Have We Had The Pleasure?
A Tête-à-Tête with Velma Celli
When we think of Velma Celli, (‘the UK’s Queen of live vocal drag’) C.U.N.T. is absolutely the first thing that springs to mind. Blessed with enough Charisma, Uniqueness, Nerve and Talent to take on all 11 seasons of Drag Race and the upcoming British version, Velma is one of Balans Restaurant Soho Society’s most favourite drag performers with an absolutely incredible, spellbinding voice and a wicked sense of humour. We were delighted when she and her alter ego, the lovely Ian Stroughair accepted our invitation to pop by Old Compton Street for a Negroni or two and a chat prior to performing her upcoming show ‘Equinox’ at Underbelly on The South Bank on the 15th and 16th of July.
So what can we expect from the new show?
Equinox is really all about witches and magic and outcasts and freaks. It’s a kind of my love letter to all those magical creatures from stage and screen we all know and love so there’s a bit of Ursula, some ‘Wicked’, but there’s some Eurythmics in there too as well as Radiohead…a bit of everything. Basically, it’s every song that’s got the word ‘magic’ in it. I’ve got my fantastic friend Miss Betsy Rose, the absolute queen of burlesque as a special guest doing a witchy number and I’m thrilled to have my dear friend and circus/aerial superstar, Katharine Arnold “flying in” to duet with me as well. Something fabulous this way comes… It’s a fun show.
Where did it all start for Velma Celli?
I was in West End shows for ages – things like Cats and Rent, (playing Angel as the whitest Puerto Rican ever) and Chicago, getting a bit bored of musical theatre and wanting to do something new. I went out one night in drag with the girls from Priscilla and La Cage aux Folles, ended up in Madam Jojos rather worse for wear, sang a song as you do and that was that. I was invited back the following week to perform properly, got offered a regular gig there and Velma was born. That was 10 years ago now.
So you must have seen the drag scene changing dramatically over that time…
It’s true, it has changed. Drag Race certainly opened things up to new audiences. To be honest, I’ve never really described myself as a ‘drag queen’ though so I’ve never felt especially part of that world. Velma has always felt more like performance art to me. She’s a way of presenting myself as a singer, as a performer. She’s not so much a character that I’ve invented – she’s a bit more like a really enhanced version of me that I can introduce through this persona. As Velma, I can be really fearless. Ian’s not that brave really.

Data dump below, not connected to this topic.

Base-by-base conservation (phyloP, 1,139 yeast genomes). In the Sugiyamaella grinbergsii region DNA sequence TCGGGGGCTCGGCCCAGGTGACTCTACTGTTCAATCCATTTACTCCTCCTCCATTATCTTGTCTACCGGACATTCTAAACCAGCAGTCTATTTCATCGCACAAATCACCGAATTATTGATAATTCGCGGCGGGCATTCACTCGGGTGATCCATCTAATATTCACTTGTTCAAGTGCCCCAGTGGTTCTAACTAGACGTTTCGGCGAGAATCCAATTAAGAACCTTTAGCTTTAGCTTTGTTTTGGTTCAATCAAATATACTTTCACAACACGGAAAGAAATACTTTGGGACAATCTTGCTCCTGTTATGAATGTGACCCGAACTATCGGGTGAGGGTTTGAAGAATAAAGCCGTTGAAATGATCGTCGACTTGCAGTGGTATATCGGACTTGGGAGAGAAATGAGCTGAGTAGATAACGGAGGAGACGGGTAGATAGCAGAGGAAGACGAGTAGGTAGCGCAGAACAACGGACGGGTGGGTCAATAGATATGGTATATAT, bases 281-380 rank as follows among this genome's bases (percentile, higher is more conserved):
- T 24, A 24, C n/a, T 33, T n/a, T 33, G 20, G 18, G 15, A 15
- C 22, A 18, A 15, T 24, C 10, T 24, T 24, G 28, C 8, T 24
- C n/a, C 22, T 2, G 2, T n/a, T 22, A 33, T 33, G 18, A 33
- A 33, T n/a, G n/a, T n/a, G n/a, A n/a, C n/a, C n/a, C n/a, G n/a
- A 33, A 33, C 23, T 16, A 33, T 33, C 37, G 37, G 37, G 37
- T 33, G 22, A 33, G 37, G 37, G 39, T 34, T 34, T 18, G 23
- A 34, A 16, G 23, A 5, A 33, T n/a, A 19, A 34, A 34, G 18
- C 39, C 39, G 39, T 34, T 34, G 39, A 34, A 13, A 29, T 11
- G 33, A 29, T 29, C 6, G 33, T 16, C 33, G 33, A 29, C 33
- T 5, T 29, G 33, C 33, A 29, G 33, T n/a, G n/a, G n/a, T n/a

Is she someone you can hide behind?
Definitely. She’s much more out there than me, much more capable of doing stuff – even singing. She’ll go for a note that as Ian I might think twice about. I quite like taking off the makeup and nobody knows who I am too.
What does the future hold?
I really love the creativity of writing and performing new shows. I can get a bit restless doing the same thing all the time, but having said that it might be time to think about going back into musical theatre again or maybe doing a straight play. I started as an actor when I was a kid and I’d love to go back into that. I’ve written another new show for Velma too called ‘Me and My Divas’ that has its premiere at The Brasserie Zedel on the 18th July. It’s me belting out all those Mariah, Celine and Whitney big ballady numbers. No diva is safe.
You’re not tempted by Drag Race UK?
I think I’ll reserve judgement on it until I’ve seen it. It’s going to be hard for them to get it right, I think. British drag is so different from American. It seems to be more about creating personalities and makeup and lip-synching rather than actually being able to actually do something. I’m not sure how Velma would take to it or indeed how it would take to her…
To book tickets and for more information about ‘Equinox’ at The Underbelly Festival go here
To book tickets and for more information about ‘Me and My Divas’ at The Brasserie Zedel go here